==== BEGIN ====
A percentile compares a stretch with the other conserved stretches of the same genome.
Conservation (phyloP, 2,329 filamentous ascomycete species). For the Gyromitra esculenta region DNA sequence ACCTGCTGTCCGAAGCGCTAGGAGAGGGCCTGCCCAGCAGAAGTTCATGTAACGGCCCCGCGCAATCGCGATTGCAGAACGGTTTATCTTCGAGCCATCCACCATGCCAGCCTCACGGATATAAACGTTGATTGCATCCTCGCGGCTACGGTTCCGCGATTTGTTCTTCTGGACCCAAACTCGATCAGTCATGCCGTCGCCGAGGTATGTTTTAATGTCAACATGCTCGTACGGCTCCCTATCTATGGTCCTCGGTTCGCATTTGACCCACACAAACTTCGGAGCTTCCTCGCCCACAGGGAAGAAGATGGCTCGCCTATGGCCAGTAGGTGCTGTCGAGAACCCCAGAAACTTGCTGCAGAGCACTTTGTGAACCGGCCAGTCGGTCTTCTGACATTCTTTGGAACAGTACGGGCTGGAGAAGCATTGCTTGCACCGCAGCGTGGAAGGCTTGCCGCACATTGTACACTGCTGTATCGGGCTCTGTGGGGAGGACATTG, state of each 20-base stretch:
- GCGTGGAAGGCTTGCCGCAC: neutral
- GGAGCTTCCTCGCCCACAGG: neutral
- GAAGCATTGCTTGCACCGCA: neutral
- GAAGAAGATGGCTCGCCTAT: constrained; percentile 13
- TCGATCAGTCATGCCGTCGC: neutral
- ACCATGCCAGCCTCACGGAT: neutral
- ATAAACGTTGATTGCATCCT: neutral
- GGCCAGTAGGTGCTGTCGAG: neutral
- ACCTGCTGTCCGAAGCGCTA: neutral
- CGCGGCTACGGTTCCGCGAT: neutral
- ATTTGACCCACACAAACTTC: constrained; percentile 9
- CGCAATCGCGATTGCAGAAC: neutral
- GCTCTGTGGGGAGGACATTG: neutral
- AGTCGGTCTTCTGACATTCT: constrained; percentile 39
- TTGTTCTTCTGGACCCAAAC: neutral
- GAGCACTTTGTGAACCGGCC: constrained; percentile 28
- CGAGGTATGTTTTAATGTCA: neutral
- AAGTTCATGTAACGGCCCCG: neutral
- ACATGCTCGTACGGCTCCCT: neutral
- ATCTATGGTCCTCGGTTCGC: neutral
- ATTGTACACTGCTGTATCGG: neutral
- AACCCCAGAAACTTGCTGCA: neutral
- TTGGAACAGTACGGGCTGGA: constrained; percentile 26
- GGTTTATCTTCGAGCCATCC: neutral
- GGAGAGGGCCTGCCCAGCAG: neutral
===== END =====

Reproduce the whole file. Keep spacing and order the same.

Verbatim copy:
A percentile compares a stretch with the other conserved stretches of the same genome.
Conservation (phyloP, 2,329 filamentous ascomycete species). For the Gyromitra esculenta region DNA sequence ACCTGCTGTCCGAAGCGCTAGGAGAGGGCCTGCCCAGCAGAAGTTCATGTAACGGCCCCGCGCAATCGCGATTGCAGAACGGTTTATCTTCGAGCCATCCACCATGCCAGCCTCACGGATATAAACGTTGATTGCATCCTCGCGGCTACGGTTCCGCGATTTGTTCTTCTGGACCCAAACTCGATCAGTCATGCCGTCGCCGAGGTATGTTTTAATGTCAACATGCTCGTACGGCTCCCTATCTATGGTCCTCGGTTCGCATTTGACCCACACAAACTTCGGAGCTTCCTCGCCCACAGGGAAGAAGATGGCTCGCCTATGGCCAGTAGGTGCTGTCGAGAACCCCAGAAACTTGCTGCAGAGCACTTTGTGAACCGGCCAGTCGGTCTTCTGACATTCTTTGGAACAGTACGGGCTGGAGAAGCATTGCTTGCACCGCAGCGTGGAAGGCTTGCCGCACATTGTACACTGCTGTATCGGGCTCTGTGGGGAGGACATTG, state of each 20-base stretch:
- GCGTGGAAGGCTTGCCGCAC: neutral
- GGAGCTTCCTCGCCCACAGG: neutral
- GAAGCATTGCTTGCACCGCA: neutral
- GAAGAAGATGGCTCGCCTAT: constrained; percentile 13
- TCGATCAGTCATGCCGTCGC: neutral
- ACCATGCCAGCCTCACGGAT: neutral
- ATAAACGTTGATTGCATCCT: neutral
- GGCCAGTAGGTGCTGTCGAG: neutral
- ACCTGCTGTCCGAAGCGCTA: neutral
- CGCGGCTACGGTTCCGCGAT: neutral
- ATTTGACCCACACAAACTTC: constrained; percentile 9
- CGCAATCGCGATTGCAGAAC: neutral
- GCTCTGTGGGGAGGACATTG: neutral
- AGTCGGTCTTCTGACATTCT: constrained; percentile 39
- TTGTTCTTCTGGACCCAAAC: neutral
- GAGCACTTTGTGAACCGGCC: constrained; percentile 28
- CGAGGTATGTTTTAATGTCA: neutral
- AAGTTCATGTAACGGCCCCG: neutral
- ACATGCTCGTACGGCTCCCT: neutral
- ATCTATGGTCCTCGGTTCGC: neutral
- ATTGTACACTGCTGTATCGG: neutral
- AACCCCAGAAACTTGCTGCA: neutral
- TTGGAACAGTACGGGCTGGA: constrained; percentile 26
- GGTTTATCTTCGAGCCATCC: neutral
- GGAGAGGGCCTGCCCAGCAG: neutral